The film follows two siblings, Joni (Mia Wasikowska) and Laser (Josh Hutcherson), who want to meet their biological father. He isn’t in the picture because their mothers, Nic (Annette Bening) and Jules (Julianne Moore), each gave birth with a sperm donation. Laser convinces Joni to call the sperm bank to set up a meeting, because she is 18 and allowed to request that information while he only 15. Their biological father, Paul (Mark Ruffalo), is a restaurateur “really pushing the alternative style.” After his mothers press him to explain his bizarre behavior recently, Laser admits to meeting Paul. Although obviously hurt that their children sought out Paul, they decide the whole family should meet him. As he gets more and more involved in their lives, the normal pattern of their family life gets shaken up.
Nic, a doctor, and Jules, currently a landscaper with a scattered job history, must also deal with themselves aging and changing. Nic is constantly stressed and a bit emotionally blocked recently, while Jules is a free spirit almost offended by Nic at this stage in their life. When they meet Paul, Jules connects with him because they are both free spirits. Nic, unsurprisingly, doesn’t care for him. Her biggest fear is that Joni will develop more of Jules’s traits and drift further away from her. Like all parents, seeing a child off to college is hard enough, but dealing with her becoming even further away terrifies Nic. It’s a really interesting take at the family relationships to see parents have to deal with their expectations of what their kids are going to become. It’s something that’s touched upon in many films, but here that idea is taken head on. While always loving them, there seems to be a particular sting whenever Paul talks about dropping out of school, fearing that it may convince Laser to follow in his path, or whenever Nic realizes that Joni is becoming her own person.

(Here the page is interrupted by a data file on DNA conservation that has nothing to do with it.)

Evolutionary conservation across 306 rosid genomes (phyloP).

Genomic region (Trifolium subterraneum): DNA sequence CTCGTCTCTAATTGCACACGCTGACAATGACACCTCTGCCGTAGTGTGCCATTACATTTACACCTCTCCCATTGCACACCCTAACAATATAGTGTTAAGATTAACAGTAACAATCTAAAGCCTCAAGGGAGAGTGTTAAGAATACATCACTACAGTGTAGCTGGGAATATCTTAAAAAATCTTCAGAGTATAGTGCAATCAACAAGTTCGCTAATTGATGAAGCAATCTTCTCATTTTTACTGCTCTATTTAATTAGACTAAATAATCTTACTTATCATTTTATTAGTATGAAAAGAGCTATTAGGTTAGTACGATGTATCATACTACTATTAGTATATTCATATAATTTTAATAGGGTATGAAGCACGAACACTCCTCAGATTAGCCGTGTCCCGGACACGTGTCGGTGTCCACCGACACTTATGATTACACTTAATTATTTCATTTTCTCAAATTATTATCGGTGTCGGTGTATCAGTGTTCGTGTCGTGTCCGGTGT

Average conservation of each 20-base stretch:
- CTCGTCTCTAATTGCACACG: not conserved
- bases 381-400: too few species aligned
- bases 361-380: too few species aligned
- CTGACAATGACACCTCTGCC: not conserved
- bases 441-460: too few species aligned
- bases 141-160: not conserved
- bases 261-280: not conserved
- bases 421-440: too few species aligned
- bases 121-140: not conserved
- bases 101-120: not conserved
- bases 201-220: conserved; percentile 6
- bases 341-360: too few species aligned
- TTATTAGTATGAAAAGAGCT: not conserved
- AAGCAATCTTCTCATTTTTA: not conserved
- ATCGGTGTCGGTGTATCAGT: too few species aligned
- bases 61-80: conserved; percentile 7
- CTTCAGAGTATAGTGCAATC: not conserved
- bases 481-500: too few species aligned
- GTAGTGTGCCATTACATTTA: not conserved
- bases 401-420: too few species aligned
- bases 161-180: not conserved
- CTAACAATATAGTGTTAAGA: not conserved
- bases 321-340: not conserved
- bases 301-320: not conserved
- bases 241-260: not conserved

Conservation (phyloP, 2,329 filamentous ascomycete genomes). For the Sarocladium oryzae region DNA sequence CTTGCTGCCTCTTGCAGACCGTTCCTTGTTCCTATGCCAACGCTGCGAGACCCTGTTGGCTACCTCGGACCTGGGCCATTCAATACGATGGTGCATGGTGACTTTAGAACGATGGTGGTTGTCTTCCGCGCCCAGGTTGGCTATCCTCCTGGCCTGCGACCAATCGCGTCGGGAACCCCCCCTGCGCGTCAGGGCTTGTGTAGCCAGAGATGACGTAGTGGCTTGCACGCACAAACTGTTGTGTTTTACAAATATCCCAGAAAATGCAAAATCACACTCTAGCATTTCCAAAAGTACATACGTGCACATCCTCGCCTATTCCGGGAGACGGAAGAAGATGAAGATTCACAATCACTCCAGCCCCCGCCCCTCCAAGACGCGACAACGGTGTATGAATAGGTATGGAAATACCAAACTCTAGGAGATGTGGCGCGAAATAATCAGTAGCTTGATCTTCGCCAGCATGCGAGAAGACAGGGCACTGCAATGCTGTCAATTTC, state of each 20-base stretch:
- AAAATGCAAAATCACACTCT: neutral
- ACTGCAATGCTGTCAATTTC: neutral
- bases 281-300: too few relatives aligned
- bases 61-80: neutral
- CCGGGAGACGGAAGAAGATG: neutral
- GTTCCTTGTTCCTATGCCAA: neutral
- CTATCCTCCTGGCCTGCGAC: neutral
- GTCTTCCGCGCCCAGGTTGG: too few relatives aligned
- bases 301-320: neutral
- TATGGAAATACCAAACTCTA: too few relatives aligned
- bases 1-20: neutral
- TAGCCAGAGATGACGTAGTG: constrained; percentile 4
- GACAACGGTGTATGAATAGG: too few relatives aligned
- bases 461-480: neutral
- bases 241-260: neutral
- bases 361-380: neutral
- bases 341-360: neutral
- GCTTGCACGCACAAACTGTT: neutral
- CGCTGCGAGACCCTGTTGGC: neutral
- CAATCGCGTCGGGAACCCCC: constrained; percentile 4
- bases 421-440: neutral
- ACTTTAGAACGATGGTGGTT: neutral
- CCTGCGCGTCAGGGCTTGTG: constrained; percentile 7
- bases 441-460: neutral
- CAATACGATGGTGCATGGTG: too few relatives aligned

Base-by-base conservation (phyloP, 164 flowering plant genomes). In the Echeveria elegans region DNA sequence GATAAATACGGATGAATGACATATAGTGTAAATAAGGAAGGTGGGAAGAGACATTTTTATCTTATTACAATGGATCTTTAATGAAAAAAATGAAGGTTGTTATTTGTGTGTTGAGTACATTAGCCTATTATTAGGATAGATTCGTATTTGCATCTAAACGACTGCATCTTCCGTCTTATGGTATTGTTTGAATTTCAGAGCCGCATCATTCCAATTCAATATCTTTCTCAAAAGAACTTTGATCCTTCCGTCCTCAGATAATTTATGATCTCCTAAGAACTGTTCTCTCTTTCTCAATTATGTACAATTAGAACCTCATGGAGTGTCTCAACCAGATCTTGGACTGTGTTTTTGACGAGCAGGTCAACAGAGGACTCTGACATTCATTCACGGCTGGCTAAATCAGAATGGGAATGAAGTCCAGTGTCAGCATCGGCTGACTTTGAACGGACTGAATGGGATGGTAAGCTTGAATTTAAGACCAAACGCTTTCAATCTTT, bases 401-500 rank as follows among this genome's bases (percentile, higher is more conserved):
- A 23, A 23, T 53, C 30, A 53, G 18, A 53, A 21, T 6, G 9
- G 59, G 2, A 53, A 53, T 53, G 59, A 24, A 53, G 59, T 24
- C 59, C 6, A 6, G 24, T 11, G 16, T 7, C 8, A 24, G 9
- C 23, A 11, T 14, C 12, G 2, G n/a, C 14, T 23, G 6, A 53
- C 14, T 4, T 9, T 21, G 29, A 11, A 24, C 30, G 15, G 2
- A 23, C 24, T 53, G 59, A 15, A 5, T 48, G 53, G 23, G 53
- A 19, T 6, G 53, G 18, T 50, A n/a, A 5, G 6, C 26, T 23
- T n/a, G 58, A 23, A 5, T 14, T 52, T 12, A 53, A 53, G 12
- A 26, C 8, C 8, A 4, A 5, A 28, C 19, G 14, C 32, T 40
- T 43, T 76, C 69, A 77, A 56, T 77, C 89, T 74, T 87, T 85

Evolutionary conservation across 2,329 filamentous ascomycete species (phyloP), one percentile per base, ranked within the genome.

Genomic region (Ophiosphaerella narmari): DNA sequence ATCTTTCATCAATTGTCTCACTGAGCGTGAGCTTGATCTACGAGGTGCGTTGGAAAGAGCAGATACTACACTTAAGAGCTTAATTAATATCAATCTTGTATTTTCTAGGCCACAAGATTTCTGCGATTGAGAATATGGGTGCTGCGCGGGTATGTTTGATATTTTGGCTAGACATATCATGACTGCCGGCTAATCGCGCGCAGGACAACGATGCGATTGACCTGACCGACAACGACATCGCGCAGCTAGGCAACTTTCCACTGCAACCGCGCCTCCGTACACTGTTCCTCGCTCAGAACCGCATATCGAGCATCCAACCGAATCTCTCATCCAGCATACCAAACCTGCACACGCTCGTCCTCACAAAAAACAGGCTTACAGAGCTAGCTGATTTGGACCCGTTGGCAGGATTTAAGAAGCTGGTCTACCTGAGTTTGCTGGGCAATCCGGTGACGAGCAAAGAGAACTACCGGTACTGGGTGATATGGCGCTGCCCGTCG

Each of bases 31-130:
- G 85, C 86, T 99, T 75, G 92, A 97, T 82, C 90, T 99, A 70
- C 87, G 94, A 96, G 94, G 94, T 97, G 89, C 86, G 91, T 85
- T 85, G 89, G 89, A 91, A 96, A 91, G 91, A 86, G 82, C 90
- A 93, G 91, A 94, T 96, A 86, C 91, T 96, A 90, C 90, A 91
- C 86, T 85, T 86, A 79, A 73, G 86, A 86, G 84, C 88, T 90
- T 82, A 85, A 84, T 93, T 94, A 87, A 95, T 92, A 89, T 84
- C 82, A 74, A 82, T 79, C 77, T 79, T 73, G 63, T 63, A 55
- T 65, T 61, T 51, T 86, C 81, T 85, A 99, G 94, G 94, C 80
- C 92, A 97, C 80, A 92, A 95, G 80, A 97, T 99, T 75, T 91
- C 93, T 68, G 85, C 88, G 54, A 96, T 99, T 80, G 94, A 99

While I found the storyline touching and realistic, the superb acting helped the film immensely. Julianne Moore played her typical role (Don Jon & Crazy, Stupid, Love) as a free spirited, middle-aged woman and was exactly as good as you expect from her. She delivered a particularly moving monologue towards the end, but to avoid spoilers, I’ll just say you have to see it for yourself. Even better, perhaps, was Annette Bening, who earned an Oscar nomination for this role. She was incredibly believable as a tough parent with a demanding career. Her balance of heavy emotion with coldness was astounding. And while everyone was wonderful, lastly I want to mention how charming Mark Ruffalo is while still being able to handle the serious moments of the film well.
A lot of films trying to deal with so many different aspects of life can come off as too cliché or, even worse, appear to collapse under their own weight; thankfully, this is not one of those films. Director Lisa Cholodenko held the whole thing together and kept it away from both of the previously mentioned, disastrous ends that the film could’ve met. It was a fresh and different look at the family dynamic because most films would use a more traditional family or focus on only one aspect of their relationships. I think that being able to have an outsiders view and being somewhat detached from personal experience made it easier to take an objective look at what was being said about family. While I can’t relate to the circumstances of the film, I didn’t find it at all inaccessible or foreign. It was an ambitious idea for a film but sometimes, like Jules says about garden design, “more is more”.
Length: 105 minutes